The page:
Cosmetic Circumcision Ban in South Australia

Adelaide Now (external - login to view)
November 12, 2007
Cosmetic circumcision banned

November 12, 2007 01:15am
CIRCUMCISION will be banned in the state's public hospitals unless it is for medical reasons.
Health Minister John Hill today will announce an immediate ban on "cosmetic" circumcision.
"The Health Department has a responsibility to ensure access to elective surgery is based on sound medical reasons," he said yesterday. "Cosmetic procedures such as liposuction, facelifts and male circumcision will only be provided if assessed and justified on true clinical grounds.
"This will improve the demand on beds, clinical resources and theatre time."
In the past financial year, 274 circumcisions were p! erformed on children in the state's public hospitals. SA is the last state to take a stand against circumcision. "Both nationally and overseas, doctors agree there is no medical benefit to routine circumcision with the procedure as low as 2 per cent in the UK," Mr Hill said.
"Parents who wish to have their son circumcised can still have the procedure done in private hospitals or private day centres."
Australian Medical Association state president Peter Ford said circumcision was controversial and it was "not unreasonable" that other procedures take priority in a system under pressure.
Patients already on the waiting list will still be able to have the surgery in the public system but anyone not allocated an appointment will not be eligible.
Other procedures to be banned include breast enlargement or reduction, penile implant, hair transplant, facelift, gender re-assignment surgery and sterilisation reversal.
Queen Elizabeth Hospital surgery director Guy Maddern said it was 30 years or more since most purely cosmetic work had been performed in public hospitals.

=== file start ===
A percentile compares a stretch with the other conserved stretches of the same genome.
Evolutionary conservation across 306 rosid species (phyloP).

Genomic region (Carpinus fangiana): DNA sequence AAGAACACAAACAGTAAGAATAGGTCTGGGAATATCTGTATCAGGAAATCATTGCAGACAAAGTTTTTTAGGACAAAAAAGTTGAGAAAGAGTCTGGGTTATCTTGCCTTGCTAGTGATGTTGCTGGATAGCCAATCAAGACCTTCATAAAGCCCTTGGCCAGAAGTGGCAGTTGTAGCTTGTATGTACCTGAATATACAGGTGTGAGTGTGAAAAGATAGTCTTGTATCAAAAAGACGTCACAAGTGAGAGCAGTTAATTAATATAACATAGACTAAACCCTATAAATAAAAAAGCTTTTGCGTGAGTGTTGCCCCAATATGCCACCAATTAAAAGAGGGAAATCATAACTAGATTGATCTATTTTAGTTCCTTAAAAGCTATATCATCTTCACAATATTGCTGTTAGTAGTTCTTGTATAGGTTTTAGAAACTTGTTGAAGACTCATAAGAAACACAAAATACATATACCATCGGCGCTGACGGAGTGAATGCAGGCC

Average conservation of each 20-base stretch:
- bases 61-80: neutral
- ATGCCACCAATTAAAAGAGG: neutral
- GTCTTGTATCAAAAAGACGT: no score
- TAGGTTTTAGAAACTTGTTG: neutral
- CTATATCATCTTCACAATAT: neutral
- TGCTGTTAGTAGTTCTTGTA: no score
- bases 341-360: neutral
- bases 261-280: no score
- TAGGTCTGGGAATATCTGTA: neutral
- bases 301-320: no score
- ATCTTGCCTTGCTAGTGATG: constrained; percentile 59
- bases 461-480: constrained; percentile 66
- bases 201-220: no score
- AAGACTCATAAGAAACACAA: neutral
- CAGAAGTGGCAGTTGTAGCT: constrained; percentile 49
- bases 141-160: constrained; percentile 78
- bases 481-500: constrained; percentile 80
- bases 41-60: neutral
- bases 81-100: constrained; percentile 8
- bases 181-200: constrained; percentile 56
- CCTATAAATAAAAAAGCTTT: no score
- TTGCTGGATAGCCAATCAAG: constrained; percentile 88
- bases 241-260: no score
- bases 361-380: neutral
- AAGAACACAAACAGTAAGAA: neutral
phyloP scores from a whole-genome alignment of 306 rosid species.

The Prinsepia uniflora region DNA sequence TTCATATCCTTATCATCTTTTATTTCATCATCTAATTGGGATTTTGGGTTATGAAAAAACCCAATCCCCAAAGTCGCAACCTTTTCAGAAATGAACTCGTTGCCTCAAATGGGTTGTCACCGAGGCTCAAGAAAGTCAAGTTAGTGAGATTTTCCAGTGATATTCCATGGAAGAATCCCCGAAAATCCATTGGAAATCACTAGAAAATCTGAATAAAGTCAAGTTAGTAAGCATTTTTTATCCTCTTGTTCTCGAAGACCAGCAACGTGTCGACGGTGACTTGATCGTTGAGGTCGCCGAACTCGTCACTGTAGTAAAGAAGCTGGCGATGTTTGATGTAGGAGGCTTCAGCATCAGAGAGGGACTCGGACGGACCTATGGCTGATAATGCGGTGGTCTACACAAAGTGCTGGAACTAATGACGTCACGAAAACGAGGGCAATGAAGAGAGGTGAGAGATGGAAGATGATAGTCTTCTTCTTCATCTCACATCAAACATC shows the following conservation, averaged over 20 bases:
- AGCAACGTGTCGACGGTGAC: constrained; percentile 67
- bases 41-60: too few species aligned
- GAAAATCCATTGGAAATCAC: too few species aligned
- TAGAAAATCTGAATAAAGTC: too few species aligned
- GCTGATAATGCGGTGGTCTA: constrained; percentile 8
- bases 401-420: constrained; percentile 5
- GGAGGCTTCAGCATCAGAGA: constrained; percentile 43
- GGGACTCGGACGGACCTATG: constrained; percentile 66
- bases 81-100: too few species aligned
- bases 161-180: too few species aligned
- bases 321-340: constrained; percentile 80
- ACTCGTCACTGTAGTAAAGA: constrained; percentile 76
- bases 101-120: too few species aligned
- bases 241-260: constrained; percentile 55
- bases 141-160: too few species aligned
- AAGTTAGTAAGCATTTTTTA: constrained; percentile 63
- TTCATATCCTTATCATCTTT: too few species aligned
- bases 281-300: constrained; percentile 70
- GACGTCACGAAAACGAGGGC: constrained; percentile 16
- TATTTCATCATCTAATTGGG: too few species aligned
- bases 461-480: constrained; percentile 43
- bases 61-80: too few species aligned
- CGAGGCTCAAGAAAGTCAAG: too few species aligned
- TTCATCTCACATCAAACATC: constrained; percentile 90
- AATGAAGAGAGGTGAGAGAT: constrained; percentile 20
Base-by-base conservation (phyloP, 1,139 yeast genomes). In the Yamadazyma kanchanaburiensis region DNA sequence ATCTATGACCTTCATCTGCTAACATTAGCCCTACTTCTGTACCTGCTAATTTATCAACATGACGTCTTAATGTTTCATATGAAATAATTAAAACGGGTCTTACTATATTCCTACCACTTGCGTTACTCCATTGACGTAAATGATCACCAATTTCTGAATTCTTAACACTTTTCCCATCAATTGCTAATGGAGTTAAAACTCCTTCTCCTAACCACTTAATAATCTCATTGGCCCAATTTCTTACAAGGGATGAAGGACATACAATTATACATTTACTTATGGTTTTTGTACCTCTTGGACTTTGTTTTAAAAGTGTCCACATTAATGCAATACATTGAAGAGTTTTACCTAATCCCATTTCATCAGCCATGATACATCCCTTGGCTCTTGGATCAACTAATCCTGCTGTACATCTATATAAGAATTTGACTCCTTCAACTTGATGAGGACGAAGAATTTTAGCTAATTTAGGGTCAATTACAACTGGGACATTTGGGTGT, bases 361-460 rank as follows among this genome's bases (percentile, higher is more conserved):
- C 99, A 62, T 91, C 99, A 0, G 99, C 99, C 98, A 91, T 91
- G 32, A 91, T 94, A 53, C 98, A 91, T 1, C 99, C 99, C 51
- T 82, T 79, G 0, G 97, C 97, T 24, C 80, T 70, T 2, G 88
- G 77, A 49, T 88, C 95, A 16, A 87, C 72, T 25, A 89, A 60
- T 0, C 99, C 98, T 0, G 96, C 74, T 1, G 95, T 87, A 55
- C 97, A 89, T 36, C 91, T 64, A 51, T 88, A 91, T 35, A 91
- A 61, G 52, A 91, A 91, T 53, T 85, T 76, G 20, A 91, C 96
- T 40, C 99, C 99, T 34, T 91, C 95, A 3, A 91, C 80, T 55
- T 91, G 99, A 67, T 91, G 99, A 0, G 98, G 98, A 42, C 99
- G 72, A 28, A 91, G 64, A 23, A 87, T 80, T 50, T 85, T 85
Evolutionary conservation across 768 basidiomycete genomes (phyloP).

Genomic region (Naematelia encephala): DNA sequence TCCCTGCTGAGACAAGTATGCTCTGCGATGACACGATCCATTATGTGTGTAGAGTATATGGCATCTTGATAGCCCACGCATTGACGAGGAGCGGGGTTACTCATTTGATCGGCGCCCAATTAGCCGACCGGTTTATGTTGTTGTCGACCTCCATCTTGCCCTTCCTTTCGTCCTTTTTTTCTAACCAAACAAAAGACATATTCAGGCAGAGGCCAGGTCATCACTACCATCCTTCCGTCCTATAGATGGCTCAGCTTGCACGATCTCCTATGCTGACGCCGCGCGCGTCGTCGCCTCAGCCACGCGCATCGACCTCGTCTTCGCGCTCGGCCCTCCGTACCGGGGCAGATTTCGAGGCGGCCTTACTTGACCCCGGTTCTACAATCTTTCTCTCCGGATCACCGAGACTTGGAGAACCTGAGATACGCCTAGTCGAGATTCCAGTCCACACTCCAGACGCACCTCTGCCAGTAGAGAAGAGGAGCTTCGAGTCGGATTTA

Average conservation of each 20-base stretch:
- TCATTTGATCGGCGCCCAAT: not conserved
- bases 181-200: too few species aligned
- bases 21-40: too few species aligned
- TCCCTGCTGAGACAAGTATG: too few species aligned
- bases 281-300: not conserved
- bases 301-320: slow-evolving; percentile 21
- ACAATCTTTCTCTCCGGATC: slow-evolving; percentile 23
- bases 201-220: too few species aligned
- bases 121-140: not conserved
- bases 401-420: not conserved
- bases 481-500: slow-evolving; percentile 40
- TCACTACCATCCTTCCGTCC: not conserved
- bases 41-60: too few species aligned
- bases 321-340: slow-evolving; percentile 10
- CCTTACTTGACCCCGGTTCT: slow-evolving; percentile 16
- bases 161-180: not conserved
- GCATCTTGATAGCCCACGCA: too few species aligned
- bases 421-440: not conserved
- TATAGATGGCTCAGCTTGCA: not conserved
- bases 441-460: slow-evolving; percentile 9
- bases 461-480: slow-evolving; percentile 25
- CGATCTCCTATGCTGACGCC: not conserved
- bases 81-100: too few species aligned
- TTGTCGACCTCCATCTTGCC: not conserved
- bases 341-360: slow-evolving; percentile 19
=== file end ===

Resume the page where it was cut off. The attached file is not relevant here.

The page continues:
"It's making it clear that operations will not be offered for cosmetic reasons but only for medically indicated reasons," he said.
Good for them. Now if only they could loan their backbone out...
It's interesting that they focused on circs, when they've banned all cosmetic procedures.

I'm not in favor of circumcision, but I really don't see how this would improve resources if it were implemented here. Parents have to pay for circs out of pocket so it doesn't cost the hospital system anything and it doesn't take up a bed since it's just done while the baby is already in the hospital before they are sent home.
Especially when it was such a high number of circs... a whopping 274! lol.

But, anything that reinforces that it's cosmetic is good in my mind.
True enough
There is some talk that Australian circumcisions could be made illegal and that offenders could end up paying for having their operations reversed. The costly surgery to replace the missing foreskin would require a hairless skin graft from somewhere on the body where it wouldn't normally be visible. The obvious place would be very high on the inside of the thigh. Skin harvest sites generally take a long while to heal and are quite painful. Illegal circumcision could be a major pain in the --ss as well as in the wallet.....

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